What will happen to other parishes? Probably continued mediocrity but I can hope.

      It is all the collateral changes that will matter. Like the unpredicted general disappearance of sung Mass dialogs after Vatican II.

  4. One thing that’s better about the St. John’s leaflet is that where the dialogues between the celebrant and people are sung, the celebrant’s music is given as well. It’s difficult in the St. Paul case to know where the pitch of the people’s parts will be relative to the celebrants parts (assuming that, e.g. the preface dialogue will not be accompanied).

  5. I am blessed to be a parishioner at the Cathedral of St. Paul. We worship in a beautiful space and our priests and deacons are very holy and orthodox men. I am very impressed by what Rob Ridgell has accomplished in less than six months as Director of Music and the congregational leaflet is a testament to the pastoral staff’s vision for the Liturgy.

    I look forward to the First Sunday in Advent with the first Masses using the new translation. The Cathedral did a fantastic job of catechesis with Father Andrew Cozzens and Father John Paul Erickson explaining the scriptural basis for the Mass, Father Joseph Johnson conducting question/answer sessions and Rob leading sessions on the new music, including teaching us the parts we are to sing.

    I have the privilege of reading at the 10 AM Mass this Sunday, and I am certain that this will be an emotional time as I experience something I’ve waited several years for.

    1. I was incredibly moved by the 10 AM Mass at the Cathedral this morning. Father Johnson and Deacon Shupe did a great job with the chants of the Mass and the chanting of the congregational responses were strong. You could tell that there was plenty of rehearsal, since virtually all of the Mass was chanted, with the exception of the Confiteor, Creed and third Eucharistic prayer This was the first Mass we did all the “Amens” on two notes and were very solid, if a little elongated.

      The choir was wonderful and the performance of Manz’s “E’en So.Lord Jesus” was beautiful. I am grateful that we have such strong musical leadership with Rob Ridgell and Lawrence Lawyer.

      I did an informal poll of a few of my fellow parishioners and they felt the Mass went very well. For my part, it seemed almost like a new and different liturgy, which I think is partially attributable to the new translation, along with the extensive chanting.

  6. Thanks for posting these. I found the two-column layout of portions of the St. Paul worship aid very interesting. My parish uses the 8.5×11 format now, so this is food for thought. Also, ditto to Samuel’s comments about the celebrant’s chants: those should at least have the final note or cadence printed.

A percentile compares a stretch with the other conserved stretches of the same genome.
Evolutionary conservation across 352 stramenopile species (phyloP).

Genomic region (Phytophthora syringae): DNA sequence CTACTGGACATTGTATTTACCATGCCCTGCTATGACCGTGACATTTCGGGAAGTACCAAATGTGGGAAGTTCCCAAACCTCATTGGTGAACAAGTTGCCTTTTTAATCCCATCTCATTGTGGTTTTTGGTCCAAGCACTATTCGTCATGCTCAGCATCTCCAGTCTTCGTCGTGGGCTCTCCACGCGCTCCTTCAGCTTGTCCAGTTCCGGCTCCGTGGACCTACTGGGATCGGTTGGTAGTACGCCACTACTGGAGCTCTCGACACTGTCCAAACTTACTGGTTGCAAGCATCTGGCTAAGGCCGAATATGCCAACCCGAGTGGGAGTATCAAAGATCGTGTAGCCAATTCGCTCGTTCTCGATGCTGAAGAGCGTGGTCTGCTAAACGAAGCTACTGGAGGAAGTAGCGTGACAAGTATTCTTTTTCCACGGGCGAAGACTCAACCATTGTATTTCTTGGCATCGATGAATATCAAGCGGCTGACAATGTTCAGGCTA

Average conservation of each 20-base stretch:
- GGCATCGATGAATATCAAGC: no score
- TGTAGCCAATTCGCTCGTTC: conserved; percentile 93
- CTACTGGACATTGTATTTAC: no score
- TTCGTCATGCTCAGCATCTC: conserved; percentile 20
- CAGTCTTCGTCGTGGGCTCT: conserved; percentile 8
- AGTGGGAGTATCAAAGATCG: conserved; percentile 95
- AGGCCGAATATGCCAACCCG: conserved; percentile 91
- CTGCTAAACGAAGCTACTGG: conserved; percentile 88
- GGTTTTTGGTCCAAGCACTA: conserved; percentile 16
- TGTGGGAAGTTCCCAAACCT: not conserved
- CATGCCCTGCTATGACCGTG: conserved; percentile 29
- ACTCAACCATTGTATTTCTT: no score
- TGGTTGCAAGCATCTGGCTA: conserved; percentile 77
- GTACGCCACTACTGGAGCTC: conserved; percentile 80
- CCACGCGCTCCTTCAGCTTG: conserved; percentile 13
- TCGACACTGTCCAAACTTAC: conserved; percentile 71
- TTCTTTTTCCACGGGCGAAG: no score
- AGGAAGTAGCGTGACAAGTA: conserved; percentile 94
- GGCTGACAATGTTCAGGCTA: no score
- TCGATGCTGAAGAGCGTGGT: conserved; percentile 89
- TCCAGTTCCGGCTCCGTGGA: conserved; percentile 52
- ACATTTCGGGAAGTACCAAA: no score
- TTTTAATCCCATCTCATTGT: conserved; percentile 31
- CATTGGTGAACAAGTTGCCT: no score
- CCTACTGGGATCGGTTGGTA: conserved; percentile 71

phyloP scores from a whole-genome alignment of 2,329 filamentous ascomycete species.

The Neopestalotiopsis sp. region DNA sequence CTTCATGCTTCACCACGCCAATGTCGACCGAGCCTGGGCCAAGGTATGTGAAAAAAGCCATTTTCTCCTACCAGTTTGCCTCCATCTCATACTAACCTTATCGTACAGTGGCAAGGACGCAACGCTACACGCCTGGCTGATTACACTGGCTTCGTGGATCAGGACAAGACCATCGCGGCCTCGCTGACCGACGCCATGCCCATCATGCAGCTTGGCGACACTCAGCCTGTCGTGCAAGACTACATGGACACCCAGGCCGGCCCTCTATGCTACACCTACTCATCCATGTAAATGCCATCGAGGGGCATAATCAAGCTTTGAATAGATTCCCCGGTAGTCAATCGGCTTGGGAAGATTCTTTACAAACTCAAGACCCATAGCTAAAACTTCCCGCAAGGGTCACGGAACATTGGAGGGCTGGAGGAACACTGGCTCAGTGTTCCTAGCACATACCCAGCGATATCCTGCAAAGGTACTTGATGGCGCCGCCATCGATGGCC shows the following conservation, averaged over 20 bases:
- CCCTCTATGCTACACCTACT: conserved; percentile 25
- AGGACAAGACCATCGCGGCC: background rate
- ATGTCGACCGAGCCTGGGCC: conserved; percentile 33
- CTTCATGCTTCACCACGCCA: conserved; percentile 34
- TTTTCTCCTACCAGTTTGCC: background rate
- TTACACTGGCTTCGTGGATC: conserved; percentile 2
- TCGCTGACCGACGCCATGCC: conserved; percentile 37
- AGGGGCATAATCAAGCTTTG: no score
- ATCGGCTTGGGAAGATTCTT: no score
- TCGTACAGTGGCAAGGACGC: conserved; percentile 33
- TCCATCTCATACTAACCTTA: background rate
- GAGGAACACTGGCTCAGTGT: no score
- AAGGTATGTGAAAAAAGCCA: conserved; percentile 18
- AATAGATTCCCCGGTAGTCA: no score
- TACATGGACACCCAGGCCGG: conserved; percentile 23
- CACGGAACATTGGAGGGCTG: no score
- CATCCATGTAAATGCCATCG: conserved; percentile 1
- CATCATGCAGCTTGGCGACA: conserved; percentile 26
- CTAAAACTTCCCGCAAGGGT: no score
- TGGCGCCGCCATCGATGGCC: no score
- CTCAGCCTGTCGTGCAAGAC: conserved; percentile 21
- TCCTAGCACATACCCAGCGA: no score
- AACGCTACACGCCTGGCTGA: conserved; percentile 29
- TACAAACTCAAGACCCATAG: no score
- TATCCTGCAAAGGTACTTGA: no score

7. I was impressed with St. Paul’s worship resource also. I was impressed too that they are going actually to sing the “Pray, brothers and sisters, that my…” with the congregation’s sung response as well as singing the “Lord, I am not worthy.” When we instituted the new translation, we’ve sung all the parts except those as I was too chicken to require it from our music director and congregation. However we did implement having the cantor sing “the Word of the Lord” after the first and second readings, to which everyone sings “Thanks be to God.” Of course the readers don’t sing the readings. The cantor does the same for “the Gospel of the Lord” as our deacons are tone deaf. But I am encouraged to try eventually the “Pray brothers and sisters” as well as “Lord I am not worthy.”

    1. Say what? It’s the exact wording, unless I’m mistaken, of the approved coming translation of the apostles’ creed.

      If I’m mistaken… I (or I should say, my trusty assistant Chris Angel) will be spending much of tomorrow at the duplicating center, last day before it closes for Thanksgiving, reprinting leaflets for all of Advent. And frantically calling the professional printer preparing all our daily Mass settings for the choir stalls.

      Say it isn’t so.


      1. I would assume that he’s surprised that you’re using the Apostles’ Creed and not the Nicene Creed.

        In 36 years of Mass attendance (mostly in the UK), I’ve never used the Apostles’ Creed, it’s always been Nicene.

        Simply a departure from what we’re used to, I don’t infer he’s making a criticism of anything.